This is the time of year when hydrangeas really shine in the garden; in fact they’ve been looking amazing for several weeks. They are not one of the quiet, unassuming flowers in the garden. Their huge pom-poms of flowers say “look at me!” If you look at the pom-pom closely, you’ll see that each pom-pom is actually a mass of lacy star-shaped flowers.
Hydrangea is a genus of about 100 species of flowering plants native marshes and wetlands of southern and eastern Asia (from Japan to China, the Himalaya and Indonesia) and North and South America. Their name combines the Greek words “hydor” meaning water and “angeion” meaning vessel, inspired both by their affinity for water and their seed pods that resemble miniature water jugs.
In the language of flowers, hydrangeas symbolize friendship, devotion, perseverance, and understanding. Their calming blue shades have also come to mean peace and tranquility. Not surprisingly, these opulent blooms were thought to convey pride and vanity in the conservative Victorian era.
Hydrangea colour is often a heated topic with hydrangea fanciers. Flower colour ranges from white and cream to many shades of blue, red, pink, or purple. The exact color often depends upon the acidity or alkalinity of the soil. Acidic soils produce blue flowers, neutral soils produce pale cream petals, and alkaline soils result in pink or purple. This is because hydrangeas are one of very few plants that accumulate aluminium. Aluminium is released from acidic soils, and forms complexes in the hydrangea flower giving them their blue color.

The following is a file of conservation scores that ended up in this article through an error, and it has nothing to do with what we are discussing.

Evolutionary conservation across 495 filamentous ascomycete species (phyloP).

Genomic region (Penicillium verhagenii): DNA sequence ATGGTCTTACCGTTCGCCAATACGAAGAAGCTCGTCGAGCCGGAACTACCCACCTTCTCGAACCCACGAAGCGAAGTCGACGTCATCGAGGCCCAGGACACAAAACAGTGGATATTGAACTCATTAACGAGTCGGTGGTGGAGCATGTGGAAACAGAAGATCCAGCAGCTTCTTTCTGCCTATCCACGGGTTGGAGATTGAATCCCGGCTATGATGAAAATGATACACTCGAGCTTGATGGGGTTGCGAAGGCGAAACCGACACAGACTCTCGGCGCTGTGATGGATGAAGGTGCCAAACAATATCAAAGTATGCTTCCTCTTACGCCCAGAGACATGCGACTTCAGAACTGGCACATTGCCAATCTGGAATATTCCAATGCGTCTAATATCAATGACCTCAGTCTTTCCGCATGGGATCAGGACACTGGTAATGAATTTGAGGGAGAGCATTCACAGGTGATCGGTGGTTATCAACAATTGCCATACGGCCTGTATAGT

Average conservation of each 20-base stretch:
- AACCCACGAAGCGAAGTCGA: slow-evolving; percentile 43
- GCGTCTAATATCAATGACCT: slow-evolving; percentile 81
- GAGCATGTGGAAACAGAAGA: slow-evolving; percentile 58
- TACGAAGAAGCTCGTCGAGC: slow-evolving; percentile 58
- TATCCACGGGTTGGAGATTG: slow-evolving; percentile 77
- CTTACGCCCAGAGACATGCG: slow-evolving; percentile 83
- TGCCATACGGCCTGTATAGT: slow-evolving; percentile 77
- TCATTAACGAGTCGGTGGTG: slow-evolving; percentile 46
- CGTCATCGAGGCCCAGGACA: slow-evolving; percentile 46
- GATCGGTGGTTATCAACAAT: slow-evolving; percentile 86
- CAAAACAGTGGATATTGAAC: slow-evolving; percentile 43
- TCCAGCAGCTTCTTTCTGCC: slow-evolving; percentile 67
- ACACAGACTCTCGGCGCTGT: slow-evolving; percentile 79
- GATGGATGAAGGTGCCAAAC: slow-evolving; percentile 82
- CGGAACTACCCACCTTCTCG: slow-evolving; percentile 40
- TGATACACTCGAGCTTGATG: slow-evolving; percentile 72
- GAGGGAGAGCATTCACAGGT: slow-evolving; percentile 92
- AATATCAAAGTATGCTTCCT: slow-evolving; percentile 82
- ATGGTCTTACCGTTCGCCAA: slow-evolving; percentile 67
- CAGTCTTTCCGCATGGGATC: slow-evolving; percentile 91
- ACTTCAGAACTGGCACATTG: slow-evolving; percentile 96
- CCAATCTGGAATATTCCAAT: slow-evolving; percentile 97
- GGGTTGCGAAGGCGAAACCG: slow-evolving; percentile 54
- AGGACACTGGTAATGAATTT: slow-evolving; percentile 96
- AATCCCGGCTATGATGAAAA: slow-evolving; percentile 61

A gardening caution: hydrangeas produce their main flower clusters from the tips of shoots formed from the previous season. If the terminal buds of these shoots are destroyed, the plant usually fails to bloom. The chief causes of destruction of the terminal buds are excessive winter cold and uninformed pruning. Be careful what you prune away! And one further tip; as the name suggests, these plants need lots of water during the summer.
There are 3 types of flower blooms in Hydrangea. They are:
Mophead – those with the pom-pom or globe shaped flower cluster, the most commonly recognized form of hydrangeas.
Panicle – those with long, somewhat cone-shaped flower clusters
Lacecap – those with flattened cluster of what appear to be tiny, immature buds surrounded at the edges by 4 to 5 larger flowers.
It doesn’t matter which one you have in your garden. All in all; they are a great shrub and flower to have in your garden!
The Farm Fresh Reference Guide is produced by the Fraser Valley Farm Direct Marketing Association in cooperation with the BC Ministry of Agriculture.
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